BRI at 10: Checking in on the ‘green silk road’

BRI at 10: Checking in on the ‘green silk road’

The name of the salt lake, “Ayakagytma,” means “don’t tread” in Kazakh — according to the Russian internet, anyway. But my guide, Shuhrat, tells me that the name refers to the water’s power to treat rheumatism.

On the ground, the internet version checks out — approaching the edge of the lake I begin to sink into sticky salt mud, and I stumble backwards, my shoes now caked in black sludge.

Beyond the muddy edges of the huge salt lake, everything is bone dry. We’re on the southeastern edge of the great Kyzylkum Desert, in the Bukhara Region of Uzbekistan, and until recently, there wasn’t much to see here except desert, salt, and the occasional herd of camels. Nowadays though, visitors to Ayakagytma can also catch a glimpse of giant wind turbines, positioned to take advantage of the fast winds flowing over the desert.

Photo by Jacob Mardell

The first time Xí Jìnpíng 习近平 mentioned a “green silk road” in a major public speech was in June 2016, in Uzbekistan, a country that is now rapidly developing its renewable energy capacity with the help of Chinese companies.

There’s a “digital silk road” and a “health silk road,” so it shouldn’t come as a surprise that Beijing also has a “green silk road” focused on sustainable development.

Just like the wider Belt and Road Initiative (BRI), the contours of this green silk road are hard to pin down. The BRI does not have a blueprint, nor project pipeline, and the same goes for the green silk road. The BRI itself is a marketing slogan for China’s overseas footprint, and the green silk road is a sustainability-flavored subtheme, designed to burnish Beijing’s green credentials and advance its claims to global leadership on environmental topics.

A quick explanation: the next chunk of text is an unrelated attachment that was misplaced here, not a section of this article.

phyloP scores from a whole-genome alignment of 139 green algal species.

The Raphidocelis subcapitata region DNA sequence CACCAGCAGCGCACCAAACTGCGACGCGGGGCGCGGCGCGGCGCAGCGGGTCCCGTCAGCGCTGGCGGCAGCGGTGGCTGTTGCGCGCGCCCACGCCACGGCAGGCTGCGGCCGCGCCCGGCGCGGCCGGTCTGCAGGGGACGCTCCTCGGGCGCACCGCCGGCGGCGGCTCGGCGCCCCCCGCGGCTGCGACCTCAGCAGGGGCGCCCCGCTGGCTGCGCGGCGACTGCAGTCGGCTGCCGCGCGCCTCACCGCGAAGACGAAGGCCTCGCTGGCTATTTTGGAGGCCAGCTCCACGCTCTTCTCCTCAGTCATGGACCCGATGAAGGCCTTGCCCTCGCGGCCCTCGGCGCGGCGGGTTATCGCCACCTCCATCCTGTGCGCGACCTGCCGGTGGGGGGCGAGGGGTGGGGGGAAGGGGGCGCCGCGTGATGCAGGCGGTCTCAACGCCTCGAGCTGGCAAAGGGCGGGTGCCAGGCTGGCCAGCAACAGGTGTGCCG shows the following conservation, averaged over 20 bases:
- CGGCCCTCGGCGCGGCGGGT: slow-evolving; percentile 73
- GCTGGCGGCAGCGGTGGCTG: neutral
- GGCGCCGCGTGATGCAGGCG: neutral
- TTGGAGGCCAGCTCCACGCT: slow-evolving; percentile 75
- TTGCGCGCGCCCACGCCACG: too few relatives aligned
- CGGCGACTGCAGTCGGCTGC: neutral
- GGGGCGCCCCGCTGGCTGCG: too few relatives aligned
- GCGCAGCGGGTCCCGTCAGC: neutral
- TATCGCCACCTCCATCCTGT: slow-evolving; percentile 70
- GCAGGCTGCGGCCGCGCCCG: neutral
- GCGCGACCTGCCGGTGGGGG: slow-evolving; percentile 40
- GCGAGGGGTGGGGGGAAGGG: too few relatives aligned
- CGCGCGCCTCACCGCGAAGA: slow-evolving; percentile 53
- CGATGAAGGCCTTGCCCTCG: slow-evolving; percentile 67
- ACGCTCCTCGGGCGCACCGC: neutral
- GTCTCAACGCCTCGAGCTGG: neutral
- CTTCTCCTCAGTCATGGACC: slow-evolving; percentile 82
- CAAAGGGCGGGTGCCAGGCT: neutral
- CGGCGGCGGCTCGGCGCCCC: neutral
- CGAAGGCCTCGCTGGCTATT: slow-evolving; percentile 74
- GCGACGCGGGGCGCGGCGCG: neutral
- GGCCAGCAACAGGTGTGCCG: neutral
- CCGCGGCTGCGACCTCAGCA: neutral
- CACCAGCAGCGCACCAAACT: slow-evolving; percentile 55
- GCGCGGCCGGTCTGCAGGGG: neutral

But despite this ambiguous, ad-hoc nature, efforts to green the BRI, or at least portray the initiative as green, have been coordinated at the very top. High-level calls to build a “green silk road” began almost as soon as the BRI was announced in 2013, but efforts to rebrand the BRI as green began in earnest around the time of the first International Belt and Road Forum in 2017, when Xi Jinping announced a “big data service platform on ecological and environmental protection” and an “international coalition for green development on the Belt and Road.” The same year, the Chinese Ministry for Ecology and Environment (MEE) issued a sweeping manifesto for sustainable development within the initiative, the “Guidance on Promoting Green Belt and Road.”

Since 2017, Beijing has released a steady stream of official guidelines and schemes aimed at making BRI projects more sustainable. The jury is still out on the extent to which these efforts constitute genuine progress vs. “greenwashing.” Green development guidelines published by the Chinese ministries of commerce and environment have been well received by international experts, but they lack teeth, and initiatives like Xi’s “big data service platform” have amounted to little.

The slow trek from coal to renewables

Beyond environmental risk management, there is also the issue of which projects are built under the BRI umbrella — whether the initiative facilitates new renewable energy capacity or locks developing countries into a carbon dominated future. Until quite recently, Chinese policy banks were among the few international financial institutions still lending for coal fired power plants, but in 2021 Xi Jinping announced at the United Nations that China would stop financing coal overseas. According to the 2022 update of the China’s Global Power database from Boston University, coal fired power plants represent the greatest share (34%) of power plants financed through Chinese investments and loans globally, with solar and wind projects at a combined total of just 12%.

Beijing has largely stuck to the 2021 coal moratorium (with some exceptions), but we haven’t yet seen a surge in renewable energy investment to compensate. Instead, Chinese overseas investments in gas-related projects, which Beijing sometimes markets as “green,” grew in 2022.